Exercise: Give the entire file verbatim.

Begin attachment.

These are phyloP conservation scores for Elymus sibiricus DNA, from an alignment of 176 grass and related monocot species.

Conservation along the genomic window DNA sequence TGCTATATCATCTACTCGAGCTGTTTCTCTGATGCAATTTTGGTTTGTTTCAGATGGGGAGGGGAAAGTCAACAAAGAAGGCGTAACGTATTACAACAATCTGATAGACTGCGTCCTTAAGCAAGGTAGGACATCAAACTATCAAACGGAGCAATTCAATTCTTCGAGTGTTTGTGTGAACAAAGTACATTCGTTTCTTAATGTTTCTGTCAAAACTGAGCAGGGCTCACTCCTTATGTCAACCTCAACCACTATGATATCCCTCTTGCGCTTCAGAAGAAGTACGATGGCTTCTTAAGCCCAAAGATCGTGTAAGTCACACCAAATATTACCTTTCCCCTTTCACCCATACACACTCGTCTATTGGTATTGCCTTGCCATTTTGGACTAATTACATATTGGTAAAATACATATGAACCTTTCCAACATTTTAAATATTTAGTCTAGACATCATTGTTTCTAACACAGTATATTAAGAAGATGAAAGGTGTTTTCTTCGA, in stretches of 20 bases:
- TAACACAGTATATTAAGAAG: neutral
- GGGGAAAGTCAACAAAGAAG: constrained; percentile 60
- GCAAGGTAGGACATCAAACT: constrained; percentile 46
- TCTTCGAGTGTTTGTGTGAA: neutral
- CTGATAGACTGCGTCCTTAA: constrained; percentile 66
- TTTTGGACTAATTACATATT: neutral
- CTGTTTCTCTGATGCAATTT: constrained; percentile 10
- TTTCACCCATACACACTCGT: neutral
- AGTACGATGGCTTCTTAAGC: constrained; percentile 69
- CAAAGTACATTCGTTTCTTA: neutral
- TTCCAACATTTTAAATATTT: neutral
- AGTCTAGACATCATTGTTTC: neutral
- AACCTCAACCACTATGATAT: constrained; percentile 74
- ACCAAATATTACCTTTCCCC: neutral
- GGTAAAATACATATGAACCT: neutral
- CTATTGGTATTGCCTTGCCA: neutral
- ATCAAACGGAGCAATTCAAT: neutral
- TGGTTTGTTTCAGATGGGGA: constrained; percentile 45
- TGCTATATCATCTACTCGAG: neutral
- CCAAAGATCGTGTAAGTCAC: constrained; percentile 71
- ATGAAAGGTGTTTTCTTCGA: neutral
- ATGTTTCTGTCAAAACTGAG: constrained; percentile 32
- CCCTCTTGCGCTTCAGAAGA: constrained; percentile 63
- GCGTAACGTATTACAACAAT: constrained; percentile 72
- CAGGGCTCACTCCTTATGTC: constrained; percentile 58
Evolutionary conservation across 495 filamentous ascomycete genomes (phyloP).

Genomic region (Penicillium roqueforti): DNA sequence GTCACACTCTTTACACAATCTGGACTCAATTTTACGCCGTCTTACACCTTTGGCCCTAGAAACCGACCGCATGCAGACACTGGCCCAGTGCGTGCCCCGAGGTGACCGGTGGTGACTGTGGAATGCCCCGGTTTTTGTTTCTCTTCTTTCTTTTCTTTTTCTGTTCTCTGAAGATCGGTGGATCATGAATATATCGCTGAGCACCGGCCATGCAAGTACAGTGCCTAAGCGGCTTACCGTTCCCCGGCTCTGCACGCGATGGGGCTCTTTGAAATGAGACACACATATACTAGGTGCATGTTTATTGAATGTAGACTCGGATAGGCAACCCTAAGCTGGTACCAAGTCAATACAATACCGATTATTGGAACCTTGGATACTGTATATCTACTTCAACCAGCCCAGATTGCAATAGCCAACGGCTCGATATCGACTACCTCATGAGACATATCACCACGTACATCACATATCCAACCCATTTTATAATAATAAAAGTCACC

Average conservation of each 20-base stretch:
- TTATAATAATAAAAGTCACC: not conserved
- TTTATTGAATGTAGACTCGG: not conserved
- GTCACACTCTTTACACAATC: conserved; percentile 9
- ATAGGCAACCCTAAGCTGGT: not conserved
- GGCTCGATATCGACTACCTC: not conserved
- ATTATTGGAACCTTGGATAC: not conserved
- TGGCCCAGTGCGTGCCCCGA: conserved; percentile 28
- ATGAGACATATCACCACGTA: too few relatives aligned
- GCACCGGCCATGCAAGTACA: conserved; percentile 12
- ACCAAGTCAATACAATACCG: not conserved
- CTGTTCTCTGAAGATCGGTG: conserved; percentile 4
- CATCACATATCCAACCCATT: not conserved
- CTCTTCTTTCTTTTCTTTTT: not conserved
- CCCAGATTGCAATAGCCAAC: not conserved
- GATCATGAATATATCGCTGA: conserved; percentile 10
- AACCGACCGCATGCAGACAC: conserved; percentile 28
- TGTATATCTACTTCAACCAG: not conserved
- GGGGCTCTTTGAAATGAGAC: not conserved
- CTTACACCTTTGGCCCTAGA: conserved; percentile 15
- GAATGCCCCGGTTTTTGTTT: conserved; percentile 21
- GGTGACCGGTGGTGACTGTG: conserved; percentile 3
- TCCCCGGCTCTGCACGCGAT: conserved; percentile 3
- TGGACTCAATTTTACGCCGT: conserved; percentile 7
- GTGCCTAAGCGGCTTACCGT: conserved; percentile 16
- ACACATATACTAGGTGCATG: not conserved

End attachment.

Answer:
These are phyloP conservation scores for Elymus sibiricus DNA, from an alignment of 176 grass and related monocot species.

Conservation along the genomic window DNA sequence TGCTATATCATCTACTCGAGCTGTTTCTCTGATGCAATTTTGGTTTGTTTCAGATGGGGAGGGGAAAGTCAACAAAGAAGGCGTAACGTATTACAACAATCTGATAGACTGCGTCCTTAAGCAAGGTAGGACATCAAACTATCAAACGGAGCAATTCAATTCTTCGAGTGTTTGTGTGAACAAAGTACATTCGTTTCTTAATGTTTCTGTCAAAACTGAGCAGGGCTCACTCCTTATGTCAACCTCAACCACTATGATATCCCTCTTGCGCTTCAGAAGAAGTACGATGGCTTCTTAAGCCCAAAGATCGTGTAAGTCACACCAAATATTACCTTTCCCCTTTCACCCATACACACTCGTCTATTGGTATTGCCTTGCCATTTTGGACTAATTACATATTGGTAAAATACATATGAACCTTTCCAACATTTTAAATATTTAGTCTAGACATCATTGTTTCTAACACAGTATATTAAGAAGATGAAAGGTGTTTTCTTCGA, in stretches of 20 bases:
- TAACACAGTATATTAAGAAG: neutral
- GGGGAAAGTCAACAAAGAAG: constrained; percentile 60
- GCAAGGTAGGACATCAAACT: constrained; percentile 46
- TCTTCGAGTGTTTGTGTGAA: neutral
- CTGATAGACTGCGTCCTTAA: constrained; percentile 66
- TTTTGGACTAATTACATATT: neutral
- CTGTTTCTCTGATGCAATTT: constrained; percentile 10
- TTTCACCCATACACACTCGT: neutral
- AGTACGATGGCTTCTTAAGC: constrained; percentile 69
- CAAAGTACATTCGTTTCTTA: neutral
- TTCCAACATTTTAAATATTT: neutral
- AGTCTAGACATCATTGTTTC: neutral
- AACCTCAACCACTATGATAT: constrained; percentile 74
- ACCAAATATTACCTTTCCCC: neutral
- GGTAAAATACATATGAACCT: neutral
- CTATTGGTATTGCCTTGCCA: neutral
- ATCAAACGGAGCAATTCAAT: neutral
- TGGTTTGTTTCAGATGGGGA: constrained; percentile 45
- TGCTATATCATCTACTCGAG: neutral
- CCAAAGATCGTGTAAGTCAC: constrained; percentile 71
- ATGAAAGGTGTTTTCTTCGA: neutral
- ATGTTTCTGTCAAAACTGAG: constrained; percentile 32
- CCCTCTTGCGCTTCAGAAGA: constrained; percentile 63
- GCGTAACGTATTACAACAAT: constrained; percentile 72
- CAGGGCTCACTCCTTATGTC: constrained; percentile 58
Evolutionary conservation across 495 filamentous ascomycete genomes (phyloP).

Genomic region (Penicillium roqueforti): DNA sequence GTCACACTCTTTACACAATCTGGACTCAATTTTACGCCGTCTTACACCTTTGGCCCTAGAAACCGACCGCATGCAGACACTGGCCCAGTGCGTGCCCCGAGGTGACCGGTGGTGACTGTGGAATGCCCCGGTTTTTGTTTCTCTTCTTTCTTTTCTTTTTCTGTTCTCTGAAGATCGGTGGATCATGAATATATCGCTGAGCACCGGCCATGCAAGTACAGTGCCTAAGCGGCTTACCGTTCCCCGGCTCTGCACGCGATGGGGCTCTTTGAAATGAGACACACATATACTAGGTGCATGTTTATTGAATGTAGACTCGGATAGGCAACCCTAAGCTGGTACCAAGTCAATACAATACCGATTATTGGAACCTTGGATACTGTATATCTACTTCAACCAGCCCAGATTGCAATAGCCAACGGCTCGATATCGACTACCTCATGAGACATATCACCACGTACATCACATATCCAACCCATTTTATAATAATAAAAGTCACC

Average conservation of each 20-base stretch:
- TTATAATAATAAAAGTCACC: not conserved
- TTTATTGAATGTAGACTCGG: not conserved
- GTCACACTCTTTACACAATC: conserved; percentile 9
- ATAGGCAACCCTAAGCTGGT: not conserved
- GGCTCGATATCGACTACCTC: not conserved
- ATTATTGGAACCTTGGATAC: not conserved
- TGGCCCAGTGCGTGCCCCGA: conserved; percentile 28
- ATGAGACATATCACCACGTA: too few relatives aligned
- GCACCGGCCATGCAAGTACA: conserved; percentile 12
- ACCAAGTCAATACAATACCG: not conserved
- CTGTTCTCTGAAGATCGGTG: conserved; percentile 4
- CATCACATATCCAACCCATT: not conserved
- CTCTTCTTTCTTTTCTTTTT: not conserved
- CCCAGATTGCAATAGCCAAC: not conserved
- GATCATGAATATATCGCTGA: conserved; percentile 10
- AACCGACCGCATGCAGACAC: conserved; percentile 28
- TGTATATCTACTTCAACCAG: not conserved
- GGGGCTCTTTGAAATGAGAC: not conserved
- CTTACACCTTTGGCCCTAGA: conserved; percentile 15
- GAATGCCCCGGTTTTTGTTT: conserved; percentile 21
- GGTGACCGGTGGTGACTGTG: conserved; percentile 3
- TCCCCGGCTCTGCACGCGAT: conserved; percentile 3
- TGGACTCAATTTTACGCCGT: conserved; percentile 7
- GTGCCTAAGCGGCTTACCGT: conserved; percentile 16
- ACACATATACTAGGTGCATG: not conserved